They also train the residential assistants and dorm manager and offer their services 24/7 to the dorms or hospital if necessary. Krier said that they also collaborate with the Title IX coordinator and school resource officer so that they may offer Safe Passage’s services in any event of sexual violence that they respond to.
Whether students choose to report or not, Safe Passage makes sure that they get the help they need.
“Our judicial system is not necessarily set up in the greatest way to support victims, especially of sexual violence, because normally it occurs in a private area where there aren’t witnesses,” Harris said. “And so the continual failure of the judicial system to be able to judicate those cases quelled peoples reporting. Plus they don’t want to go to the hospital to get a rape kit, they don’t want to be interviewed by a detective over and over again, they don’t want to go on the stand and be cross-examined and all these painful things that bring it up again.”
Krier said that without the proper support or enough information about what is going on, a lot of survivors don’t like to report because they know it’s a tough process.
“We know that about 5 percent of rapists are actually serving time in jail,” she said. “So that’s hard too. It’s a hard crime to prove and it’s a hard crime to go through the law enforcement and judicial system.”
But Krier said that the perpetrators are usually repetitive. Then if people are reporting, even if the perpetrator does not immediately serve time, the evidence against him or her will begin to build so that he or she may be eventually caught.
Some survivors find healing in the pursuit of justice and apprehending the perpetrator, while others find healing through other facets. The healing process can involve finding justice, taking care of physical and mental health, supporting causes and raising awareness and building a strong support group with friends and family. There is no cookie-cutter healing process. It is different for each individual.
“It can impact survivors for as long as it takes,” Krier said. “And there’s no right or wrong way to react to it. There’s no right or wrong way to heal from it.”
She said that healing is a long process and different on a person-by-person case.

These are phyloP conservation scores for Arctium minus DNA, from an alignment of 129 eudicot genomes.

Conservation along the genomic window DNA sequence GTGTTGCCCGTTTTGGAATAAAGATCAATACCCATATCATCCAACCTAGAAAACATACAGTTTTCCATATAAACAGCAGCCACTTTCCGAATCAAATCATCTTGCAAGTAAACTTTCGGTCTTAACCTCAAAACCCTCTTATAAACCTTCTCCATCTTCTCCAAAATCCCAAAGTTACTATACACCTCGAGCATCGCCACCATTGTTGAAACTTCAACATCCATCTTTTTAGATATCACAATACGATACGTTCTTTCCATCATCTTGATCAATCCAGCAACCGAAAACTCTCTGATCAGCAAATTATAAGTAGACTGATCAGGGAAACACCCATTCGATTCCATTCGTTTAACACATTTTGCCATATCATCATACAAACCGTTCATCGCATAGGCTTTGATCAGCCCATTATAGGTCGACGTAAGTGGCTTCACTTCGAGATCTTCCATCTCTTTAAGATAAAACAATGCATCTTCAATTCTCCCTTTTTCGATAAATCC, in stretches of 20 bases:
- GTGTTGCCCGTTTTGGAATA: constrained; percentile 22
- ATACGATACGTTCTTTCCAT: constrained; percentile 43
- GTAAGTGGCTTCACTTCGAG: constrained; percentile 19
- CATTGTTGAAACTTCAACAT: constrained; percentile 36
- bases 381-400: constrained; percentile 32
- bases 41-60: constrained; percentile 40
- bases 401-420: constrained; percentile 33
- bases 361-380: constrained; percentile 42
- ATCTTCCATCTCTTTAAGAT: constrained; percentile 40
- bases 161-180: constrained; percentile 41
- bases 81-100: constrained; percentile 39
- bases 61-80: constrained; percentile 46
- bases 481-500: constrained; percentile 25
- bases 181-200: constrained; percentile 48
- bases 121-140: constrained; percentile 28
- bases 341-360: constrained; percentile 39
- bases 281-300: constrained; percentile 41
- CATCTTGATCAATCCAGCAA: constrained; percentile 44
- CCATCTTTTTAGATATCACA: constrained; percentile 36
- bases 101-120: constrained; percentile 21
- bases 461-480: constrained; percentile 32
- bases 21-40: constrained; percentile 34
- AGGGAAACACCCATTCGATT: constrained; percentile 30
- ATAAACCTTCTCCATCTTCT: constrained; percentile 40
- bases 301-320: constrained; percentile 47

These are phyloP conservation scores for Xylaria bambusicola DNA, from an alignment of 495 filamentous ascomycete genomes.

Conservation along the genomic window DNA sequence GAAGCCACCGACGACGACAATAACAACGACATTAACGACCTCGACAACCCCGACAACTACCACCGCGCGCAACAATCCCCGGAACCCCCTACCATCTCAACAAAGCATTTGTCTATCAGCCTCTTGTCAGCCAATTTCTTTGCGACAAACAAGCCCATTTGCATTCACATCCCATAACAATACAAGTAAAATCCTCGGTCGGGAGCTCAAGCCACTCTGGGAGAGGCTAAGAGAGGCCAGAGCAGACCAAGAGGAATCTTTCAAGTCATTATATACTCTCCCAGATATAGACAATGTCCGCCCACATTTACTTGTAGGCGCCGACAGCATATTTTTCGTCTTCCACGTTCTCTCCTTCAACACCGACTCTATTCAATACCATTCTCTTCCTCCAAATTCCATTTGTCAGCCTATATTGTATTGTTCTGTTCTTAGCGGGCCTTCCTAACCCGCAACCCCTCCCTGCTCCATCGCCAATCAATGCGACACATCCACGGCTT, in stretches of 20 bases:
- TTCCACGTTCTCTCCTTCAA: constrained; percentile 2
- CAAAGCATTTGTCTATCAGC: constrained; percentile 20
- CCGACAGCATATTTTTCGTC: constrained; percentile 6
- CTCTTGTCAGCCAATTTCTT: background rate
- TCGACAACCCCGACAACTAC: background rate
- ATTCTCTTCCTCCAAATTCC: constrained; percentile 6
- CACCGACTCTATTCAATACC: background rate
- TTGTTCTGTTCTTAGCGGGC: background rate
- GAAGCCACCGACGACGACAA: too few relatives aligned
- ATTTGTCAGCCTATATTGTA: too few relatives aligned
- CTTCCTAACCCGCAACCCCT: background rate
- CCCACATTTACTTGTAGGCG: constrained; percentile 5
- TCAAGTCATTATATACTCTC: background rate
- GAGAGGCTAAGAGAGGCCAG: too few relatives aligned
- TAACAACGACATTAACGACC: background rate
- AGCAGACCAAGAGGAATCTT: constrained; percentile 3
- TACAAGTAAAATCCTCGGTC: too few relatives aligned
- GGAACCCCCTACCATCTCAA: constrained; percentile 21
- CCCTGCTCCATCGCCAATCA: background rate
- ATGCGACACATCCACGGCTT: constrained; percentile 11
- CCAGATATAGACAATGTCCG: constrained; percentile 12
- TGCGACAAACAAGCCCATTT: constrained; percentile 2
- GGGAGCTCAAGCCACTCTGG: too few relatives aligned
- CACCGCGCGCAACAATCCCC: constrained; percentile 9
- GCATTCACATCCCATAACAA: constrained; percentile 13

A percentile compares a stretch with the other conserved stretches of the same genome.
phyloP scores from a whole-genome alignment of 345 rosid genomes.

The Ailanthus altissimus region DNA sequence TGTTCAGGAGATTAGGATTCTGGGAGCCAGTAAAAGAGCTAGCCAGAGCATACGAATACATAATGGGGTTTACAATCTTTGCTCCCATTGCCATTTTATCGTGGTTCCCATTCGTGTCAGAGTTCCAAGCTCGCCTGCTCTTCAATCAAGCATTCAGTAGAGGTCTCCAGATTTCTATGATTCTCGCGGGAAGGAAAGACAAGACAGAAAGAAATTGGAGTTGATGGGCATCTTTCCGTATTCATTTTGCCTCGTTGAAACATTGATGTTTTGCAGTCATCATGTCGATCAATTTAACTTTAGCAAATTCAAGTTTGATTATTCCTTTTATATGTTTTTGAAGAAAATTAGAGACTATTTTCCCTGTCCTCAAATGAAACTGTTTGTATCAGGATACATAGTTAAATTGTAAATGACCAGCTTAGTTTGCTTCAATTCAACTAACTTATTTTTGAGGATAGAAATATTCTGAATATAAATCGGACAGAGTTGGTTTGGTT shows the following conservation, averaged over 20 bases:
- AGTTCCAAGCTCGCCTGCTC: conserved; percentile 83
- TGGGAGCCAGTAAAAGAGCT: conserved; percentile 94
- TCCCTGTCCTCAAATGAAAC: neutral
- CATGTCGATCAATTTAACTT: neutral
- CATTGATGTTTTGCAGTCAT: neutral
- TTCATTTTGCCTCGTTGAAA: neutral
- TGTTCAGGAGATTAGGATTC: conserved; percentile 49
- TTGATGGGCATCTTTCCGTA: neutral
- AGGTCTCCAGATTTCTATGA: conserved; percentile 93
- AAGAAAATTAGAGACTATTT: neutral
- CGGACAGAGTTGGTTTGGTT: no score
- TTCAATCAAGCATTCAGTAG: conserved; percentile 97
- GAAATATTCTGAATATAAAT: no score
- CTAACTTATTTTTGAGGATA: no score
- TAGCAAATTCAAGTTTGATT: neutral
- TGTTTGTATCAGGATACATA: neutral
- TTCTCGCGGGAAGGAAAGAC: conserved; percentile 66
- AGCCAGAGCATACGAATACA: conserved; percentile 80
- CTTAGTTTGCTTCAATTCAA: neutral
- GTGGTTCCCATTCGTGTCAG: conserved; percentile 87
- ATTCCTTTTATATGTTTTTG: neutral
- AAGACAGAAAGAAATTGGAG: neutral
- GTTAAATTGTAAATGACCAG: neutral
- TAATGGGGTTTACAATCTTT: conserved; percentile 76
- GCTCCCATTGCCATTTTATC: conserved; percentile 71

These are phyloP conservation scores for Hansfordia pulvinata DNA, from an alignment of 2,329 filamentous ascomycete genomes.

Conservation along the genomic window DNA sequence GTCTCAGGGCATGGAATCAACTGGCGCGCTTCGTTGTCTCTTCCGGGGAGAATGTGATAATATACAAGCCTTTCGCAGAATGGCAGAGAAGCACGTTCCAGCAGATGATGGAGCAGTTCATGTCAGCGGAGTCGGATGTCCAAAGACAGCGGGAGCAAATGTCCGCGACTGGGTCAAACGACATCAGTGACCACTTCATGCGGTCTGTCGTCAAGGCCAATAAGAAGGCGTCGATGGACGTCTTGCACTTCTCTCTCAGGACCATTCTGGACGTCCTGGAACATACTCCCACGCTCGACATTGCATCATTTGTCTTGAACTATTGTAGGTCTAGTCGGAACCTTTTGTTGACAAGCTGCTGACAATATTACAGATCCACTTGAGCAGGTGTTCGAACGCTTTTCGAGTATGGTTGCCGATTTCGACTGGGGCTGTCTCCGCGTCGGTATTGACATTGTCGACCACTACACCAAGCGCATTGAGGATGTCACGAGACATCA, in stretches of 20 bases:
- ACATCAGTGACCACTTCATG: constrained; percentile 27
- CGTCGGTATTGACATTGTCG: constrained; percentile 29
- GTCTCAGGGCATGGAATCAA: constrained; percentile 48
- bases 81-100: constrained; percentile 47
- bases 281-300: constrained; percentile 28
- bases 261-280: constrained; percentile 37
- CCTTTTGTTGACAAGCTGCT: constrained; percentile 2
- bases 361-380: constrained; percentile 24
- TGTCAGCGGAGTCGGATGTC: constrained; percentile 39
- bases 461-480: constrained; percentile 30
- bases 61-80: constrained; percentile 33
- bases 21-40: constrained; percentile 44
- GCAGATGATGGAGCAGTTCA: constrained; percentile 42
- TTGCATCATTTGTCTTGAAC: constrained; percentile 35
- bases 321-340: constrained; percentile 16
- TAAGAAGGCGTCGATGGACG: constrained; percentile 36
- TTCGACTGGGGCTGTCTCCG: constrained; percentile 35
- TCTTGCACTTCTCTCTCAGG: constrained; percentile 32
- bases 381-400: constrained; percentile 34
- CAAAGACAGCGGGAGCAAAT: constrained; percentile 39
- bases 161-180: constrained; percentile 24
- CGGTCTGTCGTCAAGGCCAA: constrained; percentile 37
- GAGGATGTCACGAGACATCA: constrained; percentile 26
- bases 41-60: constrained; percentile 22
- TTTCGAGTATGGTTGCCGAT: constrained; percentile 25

“The worst thing that they can do is not look for some sort of help,” she said. “Some people do want to just handle it alone. And that’s okay. I think eventually, at their own time, they reach out for some sort of assistance from anybody.”
That “anybody” doesn’t need to be a sexual-assault expert: it could be students. They can do this by becoming educated in social cues to look out for, knowledge of resources and utilizing their peer influence to change cultural standards.
The program NIC has to help students put an end to violence of all types is Green Dot, which applies bystander intervention to prevent violence.
“Bystander intervention is just getting in to stop a high-risk situation before it can even occur,” said Lynn Covey, Green Dot coordinator and executive assistant to the Vice President of Student Services.
Covey said the program is a peer-influence based program. It uses the influence of students to create peer pressure to do what is right and create a new culture that does not tolerate violence. Those who use their influence in this positive way and prevent harm are considered “green dots.” Those who use their influence in a negative way and harm others are considered “red dots.”
The program’s effectiveness is dependent on a student’s decision whether to act or not when they spot a situation that doesn’t seem safe.
“You have two choices, you can choose to do something, or you can choose to do nothing; and it’s an active choice not to intervene,” Covey said. “You’re choosing to leave that person in harm’s way.”
Covey said students should pay attention to their gut reactions. When something seems off, Green Dot training helps students know how to recognize what could be happening and gives them the tools to know how to intervene.
“Just check-in,” she said. “It’s never going to hurt to check-in.”
Students who want to help put an end to sexual violence on campus and help those who are affected by it have many options at their disposal.
“Just knowing what’s out there and that there are people out there that want to help and want to be there, might make the process a little easier,” Krier said.